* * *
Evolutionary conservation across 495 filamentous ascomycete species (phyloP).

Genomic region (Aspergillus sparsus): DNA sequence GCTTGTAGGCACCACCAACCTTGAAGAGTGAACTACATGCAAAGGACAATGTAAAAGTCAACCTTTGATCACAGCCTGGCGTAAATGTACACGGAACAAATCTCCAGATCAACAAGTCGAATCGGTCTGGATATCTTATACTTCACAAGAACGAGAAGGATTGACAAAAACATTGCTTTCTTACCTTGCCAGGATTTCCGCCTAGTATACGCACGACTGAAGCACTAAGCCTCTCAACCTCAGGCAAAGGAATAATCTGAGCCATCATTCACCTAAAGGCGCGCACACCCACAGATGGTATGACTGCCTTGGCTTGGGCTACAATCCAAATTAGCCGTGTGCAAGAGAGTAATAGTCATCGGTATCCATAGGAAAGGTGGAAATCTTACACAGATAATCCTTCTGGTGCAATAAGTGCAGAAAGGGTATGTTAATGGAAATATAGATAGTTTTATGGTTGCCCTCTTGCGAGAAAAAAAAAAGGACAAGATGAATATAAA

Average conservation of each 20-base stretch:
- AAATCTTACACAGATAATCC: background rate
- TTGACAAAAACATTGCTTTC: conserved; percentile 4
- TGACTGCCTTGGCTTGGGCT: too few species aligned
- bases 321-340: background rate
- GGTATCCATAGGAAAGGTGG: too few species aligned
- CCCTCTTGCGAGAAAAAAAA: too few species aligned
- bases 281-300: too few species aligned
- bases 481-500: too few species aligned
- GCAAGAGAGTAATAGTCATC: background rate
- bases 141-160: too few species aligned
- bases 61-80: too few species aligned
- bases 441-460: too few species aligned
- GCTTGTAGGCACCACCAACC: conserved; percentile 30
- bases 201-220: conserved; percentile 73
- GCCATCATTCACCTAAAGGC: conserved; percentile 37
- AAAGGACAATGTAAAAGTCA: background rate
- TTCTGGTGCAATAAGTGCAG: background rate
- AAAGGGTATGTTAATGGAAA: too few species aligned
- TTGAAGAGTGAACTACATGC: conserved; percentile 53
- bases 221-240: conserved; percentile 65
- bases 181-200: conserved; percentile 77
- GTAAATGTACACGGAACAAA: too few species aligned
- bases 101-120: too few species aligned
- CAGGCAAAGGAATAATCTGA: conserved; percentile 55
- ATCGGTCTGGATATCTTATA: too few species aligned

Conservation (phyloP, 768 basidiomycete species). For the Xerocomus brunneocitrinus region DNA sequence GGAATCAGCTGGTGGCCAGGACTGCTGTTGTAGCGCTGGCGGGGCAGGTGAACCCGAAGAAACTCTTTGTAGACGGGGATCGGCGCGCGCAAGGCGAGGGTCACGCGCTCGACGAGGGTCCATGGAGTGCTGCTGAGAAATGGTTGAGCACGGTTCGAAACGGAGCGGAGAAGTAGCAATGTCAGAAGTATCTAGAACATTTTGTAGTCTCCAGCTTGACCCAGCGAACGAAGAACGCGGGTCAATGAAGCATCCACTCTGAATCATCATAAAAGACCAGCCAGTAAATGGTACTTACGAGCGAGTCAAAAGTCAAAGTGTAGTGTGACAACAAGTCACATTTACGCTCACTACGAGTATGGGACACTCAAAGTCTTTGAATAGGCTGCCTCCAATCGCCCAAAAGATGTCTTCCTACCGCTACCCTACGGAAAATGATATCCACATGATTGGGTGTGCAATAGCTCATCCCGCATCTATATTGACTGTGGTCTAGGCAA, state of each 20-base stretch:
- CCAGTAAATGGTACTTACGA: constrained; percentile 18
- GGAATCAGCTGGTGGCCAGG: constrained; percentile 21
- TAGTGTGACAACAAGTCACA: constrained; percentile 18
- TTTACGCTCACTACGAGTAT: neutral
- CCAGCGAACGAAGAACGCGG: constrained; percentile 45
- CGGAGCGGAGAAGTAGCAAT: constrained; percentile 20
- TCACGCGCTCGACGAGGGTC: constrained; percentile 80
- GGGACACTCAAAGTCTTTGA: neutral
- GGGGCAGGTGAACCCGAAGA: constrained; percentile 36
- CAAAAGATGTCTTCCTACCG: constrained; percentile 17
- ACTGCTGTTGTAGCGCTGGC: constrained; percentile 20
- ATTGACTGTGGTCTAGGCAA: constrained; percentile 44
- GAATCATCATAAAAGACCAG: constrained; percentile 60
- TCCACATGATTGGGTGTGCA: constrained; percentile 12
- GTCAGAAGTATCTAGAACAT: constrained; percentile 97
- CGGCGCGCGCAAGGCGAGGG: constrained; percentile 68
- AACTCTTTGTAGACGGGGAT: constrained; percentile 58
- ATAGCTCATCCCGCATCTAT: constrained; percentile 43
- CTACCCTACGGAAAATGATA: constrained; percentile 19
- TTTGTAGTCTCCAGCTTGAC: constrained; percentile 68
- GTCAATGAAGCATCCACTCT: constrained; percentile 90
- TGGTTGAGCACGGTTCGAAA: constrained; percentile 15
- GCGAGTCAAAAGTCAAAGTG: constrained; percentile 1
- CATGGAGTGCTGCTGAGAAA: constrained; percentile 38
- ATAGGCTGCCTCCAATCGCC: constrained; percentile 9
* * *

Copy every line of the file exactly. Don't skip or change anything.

Evolutionary conservation across 495 filamentous ascomycete species (phyloP).

Genomic region (Aspergillus sparsus): DNA sequence GCTTGTAGGCACCACCAACCTTGAAGAGTGAACTACATGCAAAGGACAATGTAAAAGTCAACCTTTGATCACAGCCTGGCGTAAATGTACACGGAACAAATCTCCAGATCAACAAGTCGAATCGGTCTGGATATCTTATACTTCACAAGAACGAGAAGGATTGACAAAAACATTGCTTTCTTACCTTGCCAGGATTTCCGCCTAGTATACGCACGACTGAAGCACTAAGCCTCTCAACCTCAGGCAAAGGAATAATCTGAGCCATCATTCACCTAAAGGCGCGCACACCCACAGATGGTATGACTGCCTTGGCTTGGGCTACAATCCAAATTAGCCGTGTGCAAGAGAGTAATAGTCATCGGTATCCATAGGAAAGGTGGAAATCTTACACAGATAATCCTTCTGGTGCAATAAGTGCAGAAAGGGTATGTTAATGGAAATATAGATAGTTTTATGGTTGCCCTCTTGCGAGAAAAAAAAAAGGACAAGATGAATATAAA

Average conservation of each 20-base stretch:
- AAATCTTACACAGATAATCC: background rate
- TTGACAAAAACATTGCTTTC: conserved; percentile 4
- TGACTGCCTTGGCTTGGGCT: too few species aligned
- bases 321-340: background rate
- GGTATCCATAGGAAAGGTGG: too few species aligned
- CCCTCTTGCGAGAAAAAAAA: too few species aligned
- bases 281-300: too few species aligned
- bases 481-500: too few species aligned
- GCAAGAGAGTAATAGTCATC: background rate
- bases 141-160: too few species aligned
- bases 61-80: too few species aligned
- bases 441-460: too few species aligned
- GCTTGTAGGCACCACCAACC: conserved; percentile 30
- bases 201-220: conserved; percentile 73
- GCCATCATTCACCTAAAGGC: conserved; percentile 37
- AAAGGACAATGTAAAAGTCA: background rate
- TTCTGGTGCAATAAGTGCAG: background rate
- AAAGGGTATGTTAATGGAAA: too few species aligned
- TTGAAGAGTGAACTACATGC: conserved; percentile 53
- bases 221-240: conserved; percentile 65
- bases 181-200: conserved; percentile 77
- GTAAATGTACACGGAACAAA: too few species aligned
- bases 101-120: too few species aligned
- CAGGCAAAGGAATAATCTGA: conserved; percentile 55
- ATCGGTCTGGATATCTTATA: too few species aligned

Conservation (phyloP, 768 basidiomycete species). For the Xerocomus brunneocitrinus region DNA sequence GGAATCAGCTGGTGGCCAGGACTGCTGTTGTAGCGCTGGCGGGGCAGGTGAACCCGAAGAAACTCTTTGTAGACGGGGATCGGCGCGCGCAAGGCGAGGGTCACGCGCTCGACGAGGGTCCATGGAGTGCTGCTGAGAAATGGTTGAGCACGGTTCGAAACGGAGCGGAGAAGTAGCAATGTCAGAAGTATCTAGAACATTTTGTAGTCTCCAGCTTGACCCAGCGAACGAAGAACGCGGGTCAATGAAGCATCCACTCTGAATCATCATAAAAGACCAGCCAGTAAATGGTACTTACGAGCGAGTCAAAAGTCAAAGTGTAGTGTGACAACAAGTCACATTTACGCTCACTACGAGTATGGGACACTCAAAGTCTTTGAATAGGCTGCCTCCAATCGCCCAAAAGATGTCTTCCTACCGCTACCCTACGGAAAATGATATCCACATGATTGGGTGTGCAATAGCTCATCCCGCATCTATATTGACTGTGGTCTAGGCAA, state of each 20-base stretch:
- CCAGTAAATGGTACTTACGA: constrained; percentile 18
- GGAATCAGCTGGTGGCCAGG: constrained; percentile 21
- TAGTGTGACAACAAGTCACA: constrained; percentile 18
- TTTACGCTCACTACGAGTAT: neutral
- CCAGCGAACGAAGAACGCGG: constrained; percentile 45
- CGGAGCGGAGAAGTAGCAAT: constrained; percentile 20
- TCACGCGCTCGACGAGGGTC: constrained; percentile 80
- GGGACACTCAAAGTCTTTGA: neutral
- GGGGCAGGTGAACCCGAAGA: constrained; percentile 36
- CAAAAGATGTCTTCCTACCG: constrained; percentile 17
- ACTGCTGTTGTAGCGCTGGC: constrained; percentile 20
- ATTGACTGTGGTCTAGGCAA: constrained; percentile 44
- GAATCATCATAAAAGACCAG: constrained; percentile 60
- TCCACATGATTGGGTGTGCA: constrained; percentile 12
- GTCAGAAGTATCTAGAACAT: constrained; percentile 97
- CGGCGCGCGCAAGGCGAGGG: constrained; percentile 68
- AACTCTTTGTAGACGGGGAT: constrained; percentile 58
- ATAGCTCATCCCGCATCTAT: constrained; percentile 43
- CTACCCTACGGAAAATGATA: constrained; percentile 19
- TTTGTAGTCTCCAGCTTGAC: constrained; percentile 68
- GTCAATGAAGCATCCACTCT: constrained; percentile 90
- TGGTTGAGCACGGTTCGAAA: constrained; percentile 15
- GCGAGTCAAAAGTCAAAGTG: constrained; percentile 1
- CATGGAGTGCTGCTGAGAAA: constrained; percentile 38
- ATAGGCTGCCTCCAATCGCC: constrained; percentile 9